All week Planet Futbol will delve into the SuperClub that is Bayern Munich, covering the German franchise's celebrated past and present while profiling some of its legendary players and biggest names. This is the fourth part of the series.
Last year, when Bayern Munich manager Pep Guardiola called Philipp Lahm the most intelligent player he had ever coached, more than a few eyebrows were raised in the soccer world. Really? Lahm was a terrific player, surely, and probably the world’s best right back, but Guardiola had coached a legendary outfit at Barcelona that included Xavi (the guy I would have suspected as his most intelligent player), Andrés Iniesta and Lionel Messi.
But no, Guardiola was adamant: Lahm was his man.
Even Lahm was surprised. “It’s great to hear this compliment from such a man like Pep Guardiola, who has coached so many great players in his time as a manager,” Lahm said through an interpreter. “But then I have to try and confirm that not in one game or 10 games but continuously over time.”
Then again, the transformation Lahm executed on the field last season was the kind that you might expect from a truly transcendent player. When Bayern was dealing with some injuries, Guardiola moved Lahm to central midfield. Few at the club could believe it. But Lahm handled the switch with the utmost poise, thriving at the new position and enjoying a mid-career kick-start at age 29.
And here’s the amazing thing: One year later, even though he played both right back and central midfield during Germany’s victorious World Cup run, Lahm says he now views himself as more of a midfielder than a fullback.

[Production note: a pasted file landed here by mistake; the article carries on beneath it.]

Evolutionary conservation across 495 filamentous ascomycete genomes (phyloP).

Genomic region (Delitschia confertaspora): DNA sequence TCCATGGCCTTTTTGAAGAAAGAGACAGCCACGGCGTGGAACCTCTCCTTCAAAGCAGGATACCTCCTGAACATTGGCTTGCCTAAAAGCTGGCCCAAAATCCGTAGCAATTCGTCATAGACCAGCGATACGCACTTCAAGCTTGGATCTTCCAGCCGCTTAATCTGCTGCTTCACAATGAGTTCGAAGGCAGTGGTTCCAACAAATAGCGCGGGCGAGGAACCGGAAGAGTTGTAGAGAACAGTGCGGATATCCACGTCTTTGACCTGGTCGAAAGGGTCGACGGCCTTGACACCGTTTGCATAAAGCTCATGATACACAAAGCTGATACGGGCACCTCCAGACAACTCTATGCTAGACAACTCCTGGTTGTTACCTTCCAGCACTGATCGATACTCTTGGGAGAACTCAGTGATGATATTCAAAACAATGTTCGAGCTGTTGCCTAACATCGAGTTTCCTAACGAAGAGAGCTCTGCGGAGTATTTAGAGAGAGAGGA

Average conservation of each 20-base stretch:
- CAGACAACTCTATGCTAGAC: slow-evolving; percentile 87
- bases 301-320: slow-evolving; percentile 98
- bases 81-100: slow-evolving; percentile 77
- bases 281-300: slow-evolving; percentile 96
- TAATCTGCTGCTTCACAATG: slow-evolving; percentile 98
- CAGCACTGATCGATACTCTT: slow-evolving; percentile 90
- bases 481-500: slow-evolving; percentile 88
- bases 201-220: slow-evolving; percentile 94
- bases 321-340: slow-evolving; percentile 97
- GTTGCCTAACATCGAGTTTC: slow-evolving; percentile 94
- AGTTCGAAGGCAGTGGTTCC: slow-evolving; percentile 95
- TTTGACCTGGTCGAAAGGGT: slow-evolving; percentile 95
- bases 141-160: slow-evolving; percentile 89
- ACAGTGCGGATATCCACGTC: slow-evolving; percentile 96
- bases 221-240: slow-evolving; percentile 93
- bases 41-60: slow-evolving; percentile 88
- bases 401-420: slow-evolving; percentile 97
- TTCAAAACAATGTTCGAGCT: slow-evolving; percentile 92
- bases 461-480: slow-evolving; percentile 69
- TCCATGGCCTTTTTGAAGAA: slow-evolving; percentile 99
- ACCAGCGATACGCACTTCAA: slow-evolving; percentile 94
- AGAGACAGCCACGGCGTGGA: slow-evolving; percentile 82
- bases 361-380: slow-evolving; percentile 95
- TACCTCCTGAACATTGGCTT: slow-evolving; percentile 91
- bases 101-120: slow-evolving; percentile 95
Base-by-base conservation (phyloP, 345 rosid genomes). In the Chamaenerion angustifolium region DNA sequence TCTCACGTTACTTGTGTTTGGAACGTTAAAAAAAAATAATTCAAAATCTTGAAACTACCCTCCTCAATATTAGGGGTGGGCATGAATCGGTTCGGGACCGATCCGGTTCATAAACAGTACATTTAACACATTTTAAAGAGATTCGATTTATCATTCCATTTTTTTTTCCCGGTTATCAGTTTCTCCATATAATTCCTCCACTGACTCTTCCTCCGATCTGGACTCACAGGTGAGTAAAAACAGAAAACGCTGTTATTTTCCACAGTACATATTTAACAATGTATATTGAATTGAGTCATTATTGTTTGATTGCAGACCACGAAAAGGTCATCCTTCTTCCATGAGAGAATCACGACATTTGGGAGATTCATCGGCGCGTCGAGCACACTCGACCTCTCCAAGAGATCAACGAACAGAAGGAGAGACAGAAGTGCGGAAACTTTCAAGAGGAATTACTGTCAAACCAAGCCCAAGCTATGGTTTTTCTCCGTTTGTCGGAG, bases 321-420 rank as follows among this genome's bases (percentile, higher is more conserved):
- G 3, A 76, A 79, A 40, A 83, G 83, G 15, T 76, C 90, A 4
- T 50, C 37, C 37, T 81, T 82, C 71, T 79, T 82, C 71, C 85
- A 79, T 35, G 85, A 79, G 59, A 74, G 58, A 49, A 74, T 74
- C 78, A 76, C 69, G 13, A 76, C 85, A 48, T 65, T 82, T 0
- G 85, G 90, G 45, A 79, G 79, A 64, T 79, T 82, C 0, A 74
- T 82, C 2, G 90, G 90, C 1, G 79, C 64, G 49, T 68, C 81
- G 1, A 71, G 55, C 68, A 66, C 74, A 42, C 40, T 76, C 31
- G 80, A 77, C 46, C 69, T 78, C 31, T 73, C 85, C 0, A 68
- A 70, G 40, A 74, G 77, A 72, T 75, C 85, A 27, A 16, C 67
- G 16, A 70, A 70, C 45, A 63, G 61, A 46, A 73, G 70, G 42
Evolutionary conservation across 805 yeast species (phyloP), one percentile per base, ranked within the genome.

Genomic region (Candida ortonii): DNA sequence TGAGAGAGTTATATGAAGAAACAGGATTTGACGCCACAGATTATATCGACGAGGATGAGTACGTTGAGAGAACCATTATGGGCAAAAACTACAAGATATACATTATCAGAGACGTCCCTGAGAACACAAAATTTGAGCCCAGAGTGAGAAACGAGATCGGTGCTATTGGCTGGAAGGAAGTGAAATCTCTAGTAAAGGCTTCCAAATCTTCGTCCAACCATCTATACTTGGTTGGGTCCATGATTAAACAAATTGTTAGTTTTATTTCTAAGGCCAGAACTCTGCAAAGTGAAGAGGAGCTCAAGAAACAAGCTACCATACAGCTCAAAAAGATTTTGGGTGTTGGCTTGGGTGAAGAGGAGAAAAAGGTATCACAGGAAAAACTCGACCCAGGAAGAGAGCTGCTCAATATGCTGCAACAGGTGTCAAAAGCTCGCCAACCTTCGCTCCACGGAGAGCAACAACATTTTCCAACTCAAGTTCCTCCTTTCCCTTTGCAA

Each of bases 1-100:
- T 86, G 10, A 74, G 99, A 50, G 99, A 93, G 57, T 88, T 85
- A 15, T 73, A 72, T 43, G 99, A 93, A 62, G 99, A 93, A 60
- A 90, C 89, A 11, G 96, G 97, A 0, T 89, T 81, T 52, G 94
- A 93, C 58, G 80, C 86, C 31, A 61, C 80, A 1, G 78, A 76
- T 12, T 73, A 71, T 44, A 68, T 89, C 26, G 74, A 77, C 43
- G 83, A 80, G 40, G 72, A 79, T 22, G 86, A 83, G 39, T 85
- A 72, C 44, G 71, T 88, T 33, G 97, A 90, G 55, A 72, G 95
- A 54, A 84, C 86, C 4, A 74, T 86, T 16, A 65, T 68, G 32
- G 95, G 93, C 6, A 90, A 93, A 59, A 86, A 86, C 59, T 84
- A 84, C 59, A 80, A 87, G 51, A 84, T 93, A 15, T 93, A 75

“I had played as a fullback for 10 years, and this was something new and exciting that made me more alert and awake again in a simply new experience,” Lahm, who will miss the next three months with a fractured ankle, says. “So currently I do feel more like a midfielder because I played more games in the midfield recently. It’s more fun in midfield. That’s not to say that playing right back is not fun. I think the World Cup proved that I can still play right back, and I enjoy it.”
Lahm’s longtime running mate, Bastian Schweinsteiger, had perhaps the most succinct description to explain Lahm’s intelligence.
“He always has a solution on the field,” says Schweinsteiger, who started with Bayern’s youth academy at age 14, compared to Lahm’s 11. “When I play with him in the midfield it’s no problem because we have known each other for 10 years now. But when you saw the World Cup, Philipp was playing in the right defender position. Our game changed a little. He was brilliant.”
Schweinsteiger laughed. “I think he is the best right defender, but he wants to play in the midfield.”
More than just about any other top club, Bayern has a history of former star players becoming club directors after their playing careers are done. For Bayern that has meant Franz Beckenbauer, Uli Hoeness and Karl-Heinz Rummenigge. Since Lahm, Schweinsteiger and Thomas Müller have been with Bayern since they were children in the youth academy, Rummenigge predicts that they could stay with the club in the long term. But he puts Lahm ahead of the rest.
“We have some intelligent players who could follow us,” says Rummenigge, Bayern’s chairman. “Players like Lahm, the captain of our team and before that our national team. He’d be able to, but I don’t know what he wants to do. Maybe he coaches. Guardiola did say he’s the most intelligent player he has coached.”
There are worse things to have on your tombstone someday. But if you ask Lahm himself what he’ll do after his playing career, he smiles and shakes his head.
“It’s a little early to say,” he explains. “I’m 30 years old, but I still have four years on my contract. One way or another, I will stay in football, in whatever capacity, simply because it’s the love of the game. It’s my passion.”